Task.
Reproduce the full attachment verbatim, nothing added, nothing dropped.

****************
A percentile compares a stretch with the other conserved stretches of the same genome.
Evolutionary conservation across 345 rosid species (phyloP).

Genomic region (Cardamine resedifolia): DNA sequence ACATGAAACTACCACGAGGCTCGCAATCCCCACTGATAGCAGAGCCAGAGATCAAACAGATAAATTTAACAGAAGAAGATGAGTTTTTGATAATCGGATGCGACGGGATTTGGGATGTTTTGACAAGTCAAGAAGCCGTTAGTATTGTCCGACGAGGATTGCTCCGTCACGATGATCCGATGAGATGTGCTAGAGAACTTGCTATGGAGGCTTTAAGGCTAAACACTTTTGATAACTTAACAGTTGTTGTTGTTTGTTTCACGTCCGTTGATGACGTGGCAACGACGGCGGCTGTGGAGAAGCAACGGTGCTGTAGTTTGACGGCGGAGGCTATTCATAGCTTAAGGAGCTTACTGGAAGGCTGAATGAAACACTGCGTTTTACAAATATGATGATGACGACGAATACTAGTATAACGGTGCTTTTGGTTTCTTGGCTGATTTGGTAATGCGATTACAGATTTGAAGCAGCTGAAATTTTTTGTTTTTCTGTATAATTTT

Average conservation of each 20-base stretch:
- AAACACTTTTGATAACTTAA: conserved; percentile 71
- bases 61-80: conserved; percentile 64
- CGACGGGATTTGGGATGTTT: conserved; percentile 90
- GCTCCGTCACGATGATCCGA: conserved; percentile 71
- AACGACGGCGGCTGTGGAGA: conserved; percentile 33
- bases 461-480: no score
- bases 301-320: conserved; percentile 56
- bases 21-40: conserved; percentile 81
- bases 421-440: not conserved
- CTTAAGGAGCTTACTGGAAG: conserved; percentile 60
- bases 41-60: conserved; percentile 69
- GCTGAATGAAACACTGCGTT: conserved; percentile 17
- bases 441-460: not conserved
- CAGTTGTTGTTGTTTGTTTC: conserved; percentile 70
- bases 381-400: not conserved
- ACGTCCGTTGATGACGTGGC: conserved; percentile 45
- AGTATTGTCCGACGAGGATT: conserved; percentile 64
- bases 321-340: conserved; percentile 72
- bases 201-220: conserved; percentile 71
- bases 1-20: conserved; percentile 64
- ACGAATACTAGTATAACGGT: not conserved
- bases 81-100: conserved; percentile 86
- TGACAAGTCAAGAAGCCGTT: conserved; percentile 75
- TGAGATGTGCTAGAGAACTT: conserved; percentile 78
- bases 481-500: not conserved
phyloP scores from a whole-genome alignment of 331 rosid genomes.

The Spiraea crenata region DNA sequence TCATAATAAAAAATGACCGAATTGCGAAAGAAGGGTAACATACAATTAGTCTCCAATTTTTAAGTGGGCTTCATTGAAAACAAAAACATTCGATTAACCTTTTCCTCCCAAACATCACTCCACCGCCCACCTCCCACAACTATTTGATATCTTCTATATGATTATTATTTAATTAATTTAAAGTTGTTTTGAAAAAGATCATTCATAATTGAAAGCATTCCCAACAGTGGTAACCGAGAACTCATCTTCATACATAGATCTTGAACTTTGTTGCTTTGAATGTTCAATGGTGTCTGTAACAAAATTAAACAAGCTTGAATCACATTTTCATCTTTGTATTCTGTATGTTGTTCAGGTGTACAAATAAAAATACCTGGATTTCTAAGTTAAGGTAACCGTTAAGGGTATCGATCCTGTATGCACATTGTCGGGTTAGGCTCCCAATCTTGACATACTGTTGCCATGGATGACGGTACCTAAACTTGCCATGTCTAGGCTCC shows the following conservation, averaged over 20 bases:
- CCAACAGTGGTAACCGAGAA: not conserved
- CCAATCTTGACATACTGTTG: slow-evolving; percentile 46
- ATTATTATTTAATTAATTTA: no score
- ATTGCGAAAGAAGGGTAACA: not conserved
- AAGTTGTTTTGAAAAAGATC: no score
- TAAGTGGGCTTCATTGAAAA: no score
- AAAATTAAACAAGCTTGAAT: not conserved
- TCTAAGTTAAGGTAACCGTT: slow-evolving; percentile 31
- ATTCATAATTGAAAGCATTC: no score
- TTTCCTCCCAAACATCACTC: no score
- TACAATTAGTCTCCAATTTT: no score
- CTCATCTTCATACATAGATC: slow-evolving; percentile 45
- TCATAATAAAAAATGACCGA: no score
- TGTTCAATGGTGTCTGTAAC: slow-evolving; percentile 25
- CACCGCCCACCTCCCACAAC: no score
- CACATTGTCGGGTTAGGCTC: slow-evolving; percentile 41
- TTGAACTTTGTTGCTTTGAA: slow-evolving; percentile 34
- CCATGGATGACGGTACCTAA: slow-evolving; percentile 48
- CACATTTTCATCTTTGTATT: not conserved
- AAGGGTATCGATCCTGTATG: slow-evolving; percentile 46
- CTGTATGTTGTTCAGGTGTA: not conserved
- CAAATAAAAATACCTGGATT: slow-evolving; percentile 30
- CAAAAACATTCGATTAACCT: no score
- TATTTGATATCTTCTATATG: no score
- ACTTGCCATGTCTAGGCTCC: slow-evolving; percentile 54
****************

A percentile compares a stretch with the other conserved stretches of the same genome.
Evolutionary conservation across 345 rosid species (phyloP).

Genomic region (Cardamine resedifolia): DNA sequence ACATGAAACTACCACGAGGCTCGCAATCCCCACTGATAGCAGAGCCAGAGATCAAACAGATAAATTTAACAGAAGAAGATGAGTTTTTGATAATCGGATGCGACGGGATTTGGGATGTTTTGACAAGTCAAGAAGCCGTTAGTATTGTCCGACGAGGATTGCTCCGTCACGATGATCCGATGAGATGTGCTAGAGAACTTGCTATGGAGGCTTTAAGGCTAAACACTTTTGATAACTTAACAGTTGTTGTTGTTTGTTTCACGTCCGTTGATGACGTGGCAACGACGGCGGCTGTGGAGAAGCAACGGTGCTGTAGTTTGACGGCGGAGGCTATTCATAGCTTAAGGAGCTTACTGGAAGGCTGAATGAAACACTGCGTTTTACAAATATGATGATGACGACGAATACTAGTATAACGGTGCTTTTGGTTTCTTGGCTGATTTGGTAATGCGATTACAGATTTGAAGCAGCTGAAATTTTTTGTTTTTCTGTATAATTTT

Average conservation of each 20-base stretch:
- AAACACTTTTGATAACTTAA: conserved; percentile 71
- bases 61-80: conserved; percentile 64
- CGACGGGATTTGGGATGTTT: conserved; percentile 90
- GCTCCGTCACGATGATCCGA: conserved; percentile 71
- AACGACGGCGGCTGTGGAGA: conserved; percentile 33
- bases 461-480: no score
- bases 301-320: conserved; percentile 56
- bases 21-40: conserved; percentile 81
- bases 421-440: not conserved
- CTTAAGGAGCTTACTGGAAG: conserved; percentile 60
- bases 41-60: conserved; percentile 69
- GCTGAATGAAACACTGCGTT: conserved; percentile 17
- bases 441-460: not conserved
- CAGTTGTTGTTGTTTGTTTC: conserved; percentile 70
- bases 381-400: not conserved
- ACGTCCGTTGATGACGTGGC: conserved; percentile 45
- AGTATTGTCCGACGAGGATT: conserved; percentile 64
- bases 321-340: conserved; percentile 72
- bases 201-220: conserved; percentile 71
- bases 1-20: conserved; percentile 64
- ACGAATACTAGTATAACGGT: not conserved
- bases 81-100: conserved; percentile 86
- TGACAAGTCAAGAAGCCGTT: conserved; percentile 75
- TGAGATGTGCTAGAGAACTT: conserved; percentile 78
- bases 481-500: not conserved
phyloP scores from a whole-genome alignment of 331 rosid genomes.

The Spiraea crenata region DNA sequence TCATAATAAAAAATGACCGAATTGCGAAAGAAGGGTAACATACAATTAGTCTCCAATTTTTAAGTGGGCTTCATTGAAAACAAAAACATTCGATTAACCTTTTCCTCCCAAACATCACTCCACCGCCCACCTCCCACAACTATTTGATATCTTCTATATGATTATTATTTAATTAATTTAAAGTTGTTTTGAAAAAGATCATTCATAATTGAAAGCATTCCCAACAGTGGTAACCGAGAACTCATCTTCATACATAGATCTTGAACTTTGTTGCTTTGAATGTTCAATGGTGTCTGTAACAAAATTAAACAAGCTTGAATCACATTTTCATCTTTGTATTCTGTATGTTGTTCAGGTGTACAAATAAAAATACCTGGATTTCTAAGTTAAGGTAACCGTTAAGGGTATCGATCCTGTATGCACATTGTCGGGTTAGGCTCCCAATCTTGACATACTGTTGCCATGGATGACGGTACCTAAACTTGCCATGTCTAGGCTCC shows the following conservation, averaged over 20 bases:
- CCAACAGTGGTAACCGAGAA: not conserved
- CCAATCTTGACATACTGTTG: slow-evolving; percentile 46
- ATTATTATTTAATTAATTTA: no score
- ATTGCGAAAGAAGGGTAACA: not conserved
- AAGTTGTTTTGAAAAAGATC: no score
- TAAGTGGGCTTCATTGAAAA: no score
- AAAATTAAACAAGCTTGAAT: not conserved
- TCTAAGTTAAGGTAACCGTT: slow-evolving; percentile 31
- ATTCATAATTGAAAGCATTC: no score
- TTTCCTCCCAAACATCACTC: no score
- TACAATTAGTCTCCAATTTT: no score
- CTCATCTTCATACATAGATC: slow-evolving; percentile 45
- TCATAATAAAAAATGACCGA: no score
- TGTTCAATGGTGTCTGTAAC: slow-evolving; percentile 25
- CACCGCCCACCTCCCACAAC: no score
- CACATTGTCGGGTTAGGCTC: slow-evolving; percentile 41
- TTGAACTTTGTTGCTTTGAA: slow-evolving; percentile 34
- CCATGGATGACGGTACCTAA: slow-evolving; percentile 48
- CACATTTTCATCTTTGTATT: not conserved
- AAGGGTATCGATCCTGTATG: slow-evolving; percentile 46
- CTGTATGTTGTTCAGGTGTA: not conserved
- CAAATAAAAATACCTGGATT: slow-evolving; percentile 30
- CAAAAACATTCGATTAACCT: no score
- TATTTGATATCTTCTATATG: no score
- ACTTGCCATGTCTAGGCTCC: slow-evolving; percentile 54